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InTheLoop | 07.21.2014

July 21, 2014

CRD Researchers Named Data Science Fellows

Five researchers in Berkeley Lab’s Computational Research Division have been named Berkeley Institute for Data Science (BIDS) fellows.

As a Data Science Fellow, Daniela Ushizima will receive funding to explore data, information, science and computing (DISC) issues, specifically those that involve connecting diverse domain sciences to analytics tools. As Data Science Senior Fellows, Deb Agarwal, Wes Bethel, Peter Nugent and James Sethian will contribute their extensive expertise in data science approaches—honed over decades of research and collaboration—to advise about BIDS initiatives.

Founded in fall 2013, BIDS is part of a five-year collaborative effort between UC Berkeley, the University of Washington and New York University to dramatically accelerate the growth of data intensive discovery in a broad range of fields. The Gordon and Betty Moore Foundation and Alfred P. Sloan Foundation support this work with a $37.7 million award.

»Learn more about BIDS.
»See a complete list of fellows.

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SC14 Poster Submissions due July 31, 2014

The SC14 conference is accepting poster submissions that display original, unpublished, cutting-edge research and work in progress in high performance computing, storage, networking, algorithms, and applications. SC14 will be held Nov. 16-21, 2014, in New Orleans. SC14 is the premier international conference on high performance computing, networking, storage and analysis.

The deadline for poster submissions is Thursday, July 31. »Learn more.

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DOE Posts Guidelines for Acknowledging Office of Science Support in Papers

DOE’s Office of Science (SC) has recently published a page of acknowledgements to be used by DOE-supported researchers when they write peer-reviewed articles and technical papers. The guidelines also cover acknowledgement of SC User Facilities and apply to visual presentations, news releases, public-facing web articles and social media. It is important that researchers properly acknowledge SC support. Accordingly, program managers funding the work may follow up on published acknowledgements to assure guideline adherence. »Learn more.

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This Week's CS Seminars


Improving large-eddy simulation of atmospheric boundary layer flow on adaptive mesh refinement grids using the turbulence closure

Thursday, July 24, 10am-11:30am, Bldg. 50F, Room 1647

Lauren Goodfriend, Ph.D. Candidate, Department of Civil and Environmental Engineering, University of California, Berkeley

Many realistic flows, such as the atmospheric boundary layer, are too expensive to simulate directly. Large-eddy simulation (LES) and adaptive mesh refinement (AMR) reduce the computational cost of turbulence modeling by restricting resolved length scales, but combining these techniques generates additional errors. The grid refinement interfaces in AMR grids can create interpolation errors and reflect resolved energy. This talk will explore using the turbulence closure to mitigate grid interface errors in LES. Specifically, explicit filtering of the advection term and the mixed model are compared to implicit filtering and the eddy viscosity model. I will present a half-channel case study in which the domain is split into two structured grids, one fine and one coarse. This simple test case allows observation of the effects of the grid interfaces. It is found that explicitly filtering the advection term allows both mass and momentum to be conserved across grid refinement interfaces by reducing interpolation errors. The mixed model decreases unphysical energy accumulation generated by wave reflection. These results inform the use of LES on block-structured non-uniform grids, including the nested grids used in local atmospheric models or on more complex AMR grids.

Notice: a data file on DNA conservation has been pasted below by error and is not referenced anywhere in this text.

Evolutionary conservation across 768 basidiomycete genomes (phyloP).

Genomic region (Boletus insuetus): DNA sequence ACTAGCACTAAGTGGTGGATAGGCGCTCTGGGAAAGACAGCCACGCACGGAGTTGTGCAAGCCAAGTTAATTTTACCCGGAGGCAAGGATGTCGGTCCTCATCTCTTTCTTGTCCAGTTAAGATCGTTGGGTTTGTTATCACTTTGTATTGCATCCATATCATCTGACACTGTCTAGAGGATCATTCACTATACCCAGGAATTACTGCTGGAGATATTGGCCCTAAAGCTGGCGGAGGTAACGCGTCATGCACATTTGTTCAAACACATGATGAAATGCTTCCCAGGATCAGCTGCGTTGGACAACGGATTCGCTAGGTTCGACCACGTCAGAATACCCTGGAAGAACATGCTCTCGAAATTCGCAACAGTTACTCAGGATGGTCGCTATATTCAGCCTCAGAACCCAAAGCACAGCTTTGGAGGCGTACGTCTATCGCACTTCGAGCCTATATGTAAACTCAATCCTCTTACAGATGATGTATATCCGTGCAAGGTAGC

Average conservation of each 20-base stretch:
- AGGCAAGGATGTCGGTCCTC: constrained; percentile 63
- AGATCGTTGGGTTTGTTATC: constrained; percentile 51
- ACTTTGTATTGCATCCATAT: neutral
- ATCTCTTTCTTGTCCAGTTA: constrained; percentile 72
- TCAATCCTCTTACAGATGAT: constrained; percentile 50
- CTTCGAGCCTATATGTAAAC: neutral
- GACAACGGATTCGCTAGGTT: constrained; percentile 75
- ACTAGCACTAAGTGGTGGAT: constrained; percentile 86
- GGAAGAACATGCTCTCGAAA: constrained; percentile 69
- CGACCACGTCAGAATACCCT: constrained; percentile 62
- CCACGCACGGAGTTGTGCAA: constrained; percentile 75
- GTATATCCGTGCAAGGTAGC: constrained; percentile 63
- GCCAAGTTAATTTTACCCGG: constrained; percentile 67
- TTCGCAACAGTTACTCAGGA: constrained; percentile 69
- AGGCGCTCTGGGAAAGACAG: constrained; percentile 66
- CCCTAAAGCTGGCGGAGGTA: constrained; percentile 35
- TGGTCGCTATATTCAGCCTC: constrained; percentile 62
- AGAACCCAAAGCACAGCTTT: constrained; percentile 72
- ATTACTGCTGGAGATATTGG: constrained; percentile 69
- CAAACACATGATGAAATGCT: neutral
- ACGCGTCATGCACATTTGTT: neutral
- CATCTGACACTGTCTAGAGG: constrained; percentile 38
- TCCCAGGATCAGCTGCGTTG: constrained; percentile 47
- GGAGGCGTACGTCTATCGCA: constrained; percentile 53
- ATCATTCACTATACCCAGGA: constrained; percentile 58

Performance Engineering for Stencil Updates on Modern Processor with the ECM model

Berkeley Lab – Computing Sciences Exascale Seminar Series
Friday, July 25, 10am - 11:30am, Bldg. 70A, Room 3377
Gerhard Wellein, Friedrich-Alexander-Universität Erlangen-Nürnberg, Germany

The recently introduced ECM (Execution-Cache-Memory) performance model can be seen as an extension to the well-known Roofline Model. The ECM model aims at a clear identification of all relevant single core runtime contributions and uses a simple scaling approach to derive the scalability within a multicore chip. ECM distinguishes between runtime contributions from in-core execution and the data delay, which includes all data transfers in the cache hierarchy. This provides a rather accurate prediction of single-core performance and saturation properties of streaming codes, leading to deeper insight into performance bottlenecks and enabling a model-guided performance engineering approach, in which the concept of "optimal performance" is well-defined. The talk introduces the ECM model and presents case studies for several short-and long-range stencil codes.

Latest work: our ECM modelling approach see G. Hager, J. Treibig, J. Habich, and G. Wellein: Exploring performance and power properties of modern multicore chips via simple machine models, preprint at arXiv:1208.2908. Concurrency and Computation: Practice and Experience, DOI: 10.1002/cpe.3180 (2013).  And, +) a sparse SIMD-friendly SINGLE data storage scheme for efficient sparse matrix vector multiplications on all modern architectures, e.g. see M. Kreutzer, G. Hager, G. Wellein, H. Fehske, and A. R. Bishop: A unified sparse matrix data format for modern processors with wide SIMD units. Submitted. Preprint at arXiv:1307.6209